At the bottom of one of the McCoy Natatorium pools, 12 students swim along, breathing in oxygen to survive.
The students are in the class Kinesiology 045: NAUI Basic Scuba and they are learning how to scuba dive.
According to Penn State’s Schedule of Courses, Kinesiology 045 “introduces students to the fundamental academic concepts and practical skills of scuba diving as described by [the National Association of Underwater Instructors] standards.”
Craig Brown, Penn State diving coach and one of the Kinesiology 045 instructors, said students experience “the conditioning element and gain a thorough background on how [they] can survive underwater.”
Brown has been teaching Kinesiology 045 at Penn State for 24 years and has been coaching the diving team since 1986, he said.
“Students learn how to apply science and understand chemistry in a recreational setting,” Brown said. “They learn how everything works in a real sense and it is enjoyable for students.”
Paul Rentschler, an instructor for the Kinesiology 093 class that travels to the Caribbean island of St. Lucia, said students in both classes “learn all aspects of how to be safe,” including the “physics of what is happening to their body and water skills needed.”
However, students in the classes can gain more than just the required credits to fulfill their General Health and Physical Activity, Brown said.
“It is a meaningful experience to students to see a mundane looking aquatic environment have a flourishing ecosystem,” Brown said.
Brown said even though 3/4 of the planet is underwater, very few humans get to experience scuba diving.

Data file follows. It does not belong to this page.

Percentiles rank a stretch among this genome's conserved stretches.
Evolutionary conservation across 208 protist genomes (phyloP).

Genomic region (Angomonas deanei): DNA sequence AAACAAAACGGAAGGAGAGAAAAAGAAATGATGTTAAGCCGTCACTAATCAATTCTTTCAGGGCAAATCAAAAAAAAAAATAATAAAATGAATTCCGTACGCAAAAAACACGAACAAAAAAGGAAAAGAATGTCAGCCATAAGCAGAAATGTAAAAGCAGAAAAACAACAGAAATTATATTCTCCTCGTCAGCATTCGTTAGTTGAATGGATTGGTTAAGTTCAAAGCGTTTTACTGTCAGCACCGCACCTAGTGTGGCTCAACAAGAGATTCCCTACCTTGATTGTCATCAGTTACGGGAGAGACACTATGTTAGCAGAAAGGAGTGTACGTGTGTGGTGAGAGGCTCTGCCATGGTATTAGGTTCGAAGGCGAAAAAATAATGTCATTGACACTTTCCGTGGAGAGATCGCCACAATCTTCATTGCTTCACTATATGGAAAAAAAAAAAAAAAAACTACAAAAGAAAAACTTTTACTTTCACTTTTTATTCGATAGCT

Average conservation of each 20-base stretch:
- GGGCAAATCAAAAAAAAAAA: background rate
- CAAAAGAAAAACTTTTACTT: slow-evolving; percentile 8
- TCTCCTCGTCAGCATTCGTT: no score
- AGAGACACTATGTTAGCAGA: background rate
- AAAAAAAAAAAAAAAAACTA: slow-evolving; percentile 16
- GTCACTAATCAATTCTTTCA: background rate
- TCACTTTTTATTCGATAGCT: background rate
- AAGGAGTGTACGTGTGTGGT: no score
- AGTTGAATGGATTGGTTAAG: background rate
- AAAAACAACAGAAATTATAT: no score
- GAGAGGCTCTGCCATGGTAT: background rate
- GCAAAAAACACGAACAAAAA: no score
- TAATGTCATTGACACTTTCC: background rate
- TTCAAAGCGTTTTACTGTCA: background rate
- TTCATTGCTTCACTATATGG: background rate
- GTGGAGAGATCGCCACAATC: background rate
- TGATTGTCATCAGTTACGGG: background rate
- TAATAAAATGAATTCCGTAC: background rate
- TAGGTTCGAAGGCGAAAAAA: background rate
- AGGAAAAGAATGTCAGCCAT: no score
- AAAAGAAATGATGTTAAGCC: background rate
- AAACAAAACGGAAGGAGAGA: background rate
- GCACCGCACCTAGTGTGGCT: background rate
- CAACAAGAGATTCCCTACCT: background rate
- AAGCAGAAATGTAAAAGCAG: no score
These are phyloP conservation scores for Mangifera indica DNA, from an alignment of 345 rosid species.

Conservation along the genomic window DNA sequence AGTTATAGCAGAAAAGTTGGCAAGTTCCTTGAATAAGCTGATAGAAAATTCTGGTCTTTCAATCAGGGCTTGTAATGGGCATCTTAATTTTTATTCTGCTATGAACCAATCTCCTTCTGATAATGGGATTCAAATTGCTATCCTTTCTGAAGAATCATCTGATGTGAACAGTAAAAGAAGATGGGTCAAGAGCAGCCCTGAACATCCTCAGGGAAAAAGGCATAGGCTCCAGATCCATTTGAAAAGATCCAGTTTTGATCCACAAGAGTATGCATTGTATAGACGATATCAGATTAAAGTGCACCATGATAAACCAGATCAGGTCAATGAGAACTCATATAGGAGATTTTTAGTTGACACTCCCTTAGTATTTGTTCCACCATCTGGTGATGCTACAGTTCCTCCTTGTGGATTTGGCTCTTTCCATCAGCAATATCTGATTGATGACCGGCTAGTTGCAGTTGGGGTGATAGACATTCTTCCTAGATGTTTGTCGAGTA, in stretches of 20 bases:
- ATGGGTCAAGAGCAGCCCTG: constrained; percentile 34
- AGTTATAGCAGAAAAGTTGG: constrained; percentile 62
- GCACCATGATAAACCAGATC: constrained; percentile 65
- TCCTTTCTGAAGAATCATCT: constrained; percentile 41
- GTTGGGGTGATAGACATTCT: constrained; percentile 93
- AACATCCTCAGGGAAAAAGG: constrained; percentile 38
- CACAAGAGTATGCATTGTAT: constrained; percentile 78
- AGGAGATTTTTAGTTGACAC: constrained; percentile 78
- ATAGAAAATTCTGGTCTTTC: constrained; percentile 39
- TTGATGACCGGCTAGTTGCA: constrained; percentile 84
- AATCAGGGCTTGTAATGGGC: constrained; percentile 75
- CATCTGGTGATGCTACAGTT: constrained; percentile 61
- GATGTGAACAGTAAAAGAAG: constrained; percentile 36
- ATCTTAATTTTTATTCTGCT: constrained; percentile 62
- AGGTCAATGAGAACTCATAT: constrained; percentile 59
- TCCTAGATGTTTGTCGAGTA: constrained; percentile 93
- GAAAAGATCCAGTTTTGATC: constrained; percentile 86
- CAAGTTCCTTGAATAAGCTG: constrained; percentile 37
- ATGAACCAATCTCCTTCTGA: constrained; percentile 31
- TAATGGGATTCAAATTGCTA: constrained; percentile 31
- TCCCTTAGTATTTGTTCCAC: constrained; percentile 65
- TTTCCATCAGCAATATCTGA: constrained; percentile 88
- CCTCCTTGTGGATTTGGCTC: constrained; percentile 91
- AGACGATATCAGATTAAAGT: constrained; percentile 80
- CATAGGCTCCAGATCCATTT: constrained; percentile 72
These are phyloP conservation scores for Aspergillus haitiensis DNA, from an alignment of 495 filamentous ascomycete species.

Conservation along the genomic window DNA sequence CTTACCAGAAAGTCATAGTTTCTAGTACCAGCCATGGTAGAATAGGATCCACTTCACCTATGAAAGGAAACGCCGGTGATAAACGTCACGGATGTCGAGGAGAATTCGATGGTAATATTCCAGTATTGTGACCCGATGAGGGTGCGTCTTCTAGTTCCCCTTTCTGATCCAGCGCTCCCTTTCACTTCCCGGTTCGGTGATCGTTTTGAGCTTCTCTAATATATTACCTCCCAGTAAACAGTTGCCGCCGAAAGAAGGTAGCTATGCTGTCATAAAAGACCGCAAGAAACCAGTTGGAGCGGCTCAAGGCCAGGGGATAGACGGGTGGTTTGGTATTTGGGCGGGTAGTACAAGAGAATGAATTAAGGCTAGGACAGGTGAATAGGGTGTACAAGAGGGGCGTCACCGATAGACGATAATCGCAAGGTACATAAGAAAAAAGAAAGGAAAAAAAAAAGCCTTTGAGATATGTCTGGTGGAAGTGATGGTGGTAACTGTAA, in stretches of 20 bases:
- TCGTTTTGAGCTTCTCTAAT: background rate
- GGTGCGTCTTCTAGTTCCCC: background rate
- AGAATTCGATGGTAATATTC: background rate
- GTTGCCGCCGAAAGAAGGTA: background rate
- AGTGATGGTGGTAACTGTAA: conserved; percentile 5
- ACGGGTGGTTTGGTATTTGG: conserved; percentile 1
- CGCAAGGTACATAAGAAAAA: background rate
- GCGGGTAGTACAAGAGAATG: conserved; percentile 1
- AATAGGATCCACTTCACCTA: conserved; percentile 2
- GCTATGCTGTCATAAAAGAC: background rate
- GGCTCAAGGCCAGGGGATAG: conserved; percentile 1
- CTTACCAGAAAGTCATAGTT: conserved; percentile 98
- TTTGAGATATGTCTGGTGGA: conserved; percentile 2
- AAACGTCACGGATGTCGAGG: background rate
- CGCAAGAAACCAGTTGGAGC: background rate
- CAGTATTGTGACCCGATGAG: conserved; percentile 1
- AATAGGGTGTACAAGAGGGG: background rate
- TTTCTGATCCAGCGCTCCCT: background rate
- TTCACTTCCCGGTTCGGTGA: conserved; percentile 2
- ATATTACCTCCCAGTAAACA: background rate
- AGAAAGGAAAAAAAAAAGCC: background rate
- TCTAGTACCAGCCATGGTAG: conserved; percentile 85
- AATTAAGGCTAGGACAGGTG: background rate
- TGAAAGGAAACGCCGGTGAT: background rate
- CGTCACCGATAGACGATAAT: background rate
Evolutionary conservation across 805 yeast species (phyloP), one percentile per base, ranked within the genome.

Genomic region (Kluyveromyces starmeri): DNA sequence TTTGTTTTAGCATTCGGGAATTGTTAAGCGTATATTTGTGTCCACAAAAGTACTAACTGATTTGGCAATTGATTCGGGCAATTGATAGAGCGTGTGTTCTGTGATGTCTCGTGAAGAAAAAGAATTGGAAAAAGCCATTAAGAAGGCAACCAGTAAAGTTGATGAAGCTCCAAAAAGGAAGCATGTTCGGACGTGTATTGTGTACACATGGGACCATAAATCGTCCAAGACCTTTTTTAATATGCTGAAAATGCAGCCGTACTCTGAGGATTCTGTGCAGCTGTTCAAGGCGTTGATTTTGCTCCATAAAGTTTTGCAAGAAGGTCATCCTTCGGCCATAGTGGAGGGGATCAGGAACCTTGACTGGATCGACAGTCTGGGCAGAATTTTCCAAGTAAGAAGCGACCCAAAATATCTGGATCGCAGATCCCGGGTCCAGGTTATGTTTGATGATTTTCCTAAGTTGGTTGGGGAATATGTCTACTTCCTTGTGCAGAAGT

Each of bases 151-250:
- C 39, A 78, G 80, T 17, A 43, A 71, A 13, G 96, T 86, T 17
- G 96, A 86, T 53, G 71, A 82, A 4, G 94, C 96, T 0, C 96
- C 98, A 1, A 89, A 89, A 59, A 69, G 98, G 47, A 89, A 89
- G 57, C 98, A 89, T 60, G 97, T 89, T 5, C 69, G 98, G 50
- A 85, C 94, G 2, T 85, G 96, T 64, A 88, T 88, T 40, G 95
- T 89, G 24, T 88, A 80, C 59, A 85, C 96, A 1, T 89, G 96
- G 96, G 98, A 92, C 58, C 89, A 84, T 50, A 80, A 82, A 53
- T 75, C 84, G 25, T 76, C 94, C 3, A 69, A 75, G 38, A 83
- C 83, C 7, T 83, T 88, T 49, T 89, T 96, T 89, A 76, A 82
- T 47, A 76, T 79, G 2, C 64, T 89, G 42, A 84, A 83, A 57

Rentschler said “introducing people to the underwater world that exists” has made an impact on his life.
Rentschler originally was introduced to scuba diving when he first joined the Penn State scuba club back when he was a student. Since then he has been certified for 16 years and has been instructing students at Penn State for 10 years, he said.
“It’s really defined my life,” Rentschler said.
For students currently in the class, they put on about 50 pounds of gear when they dive, but are still able to “hover perfectly still in the water,” Brown said.
Jenny O’Reilly (senior-media studies) said that as a student in the class, she was able to experience what scuba diving is actually like.
O’Reilly said she took the class because her family vacations in the Caribbean and she wanted to get certified and “just jump right in.”
“It’s one of my favorite classes, and it’s nice to take a break from my 400 level classes,” O’Reilly said.
With one day of lecture and one day in the pool, O’Reilly said “the lectures are really interesting, and [Brown] really prepares us for everything that can put us in danger.”
“People may think it is easy, but it is a lot of work and you need to be in class to have all of the information,” O’Reilly said.
In order to travel to St. Lucia during the spring semester, a trip where students can get both their basic and advanced certification, students need at least a B in Kinesiology 045. During the eight-day trip, students complete 12 dives.
St. Lucia is a small island in the Caribbean near the island of Barbados.
Rentschler said the trip to St. Lucia is the “combination of scuba education with the unique experience of being immersed in a foreign culture.”
Rentschler said students learn to plan and conduct dives in the open ocean.
One dive, a night dive, is “intimidating at first but is typically the students’ favorite dive,” Rentschler said.
Brown said during the first site visit to St. Lucia, “a school of about 100 squid swam around me, through my legs and arms as I was motionless in the water.”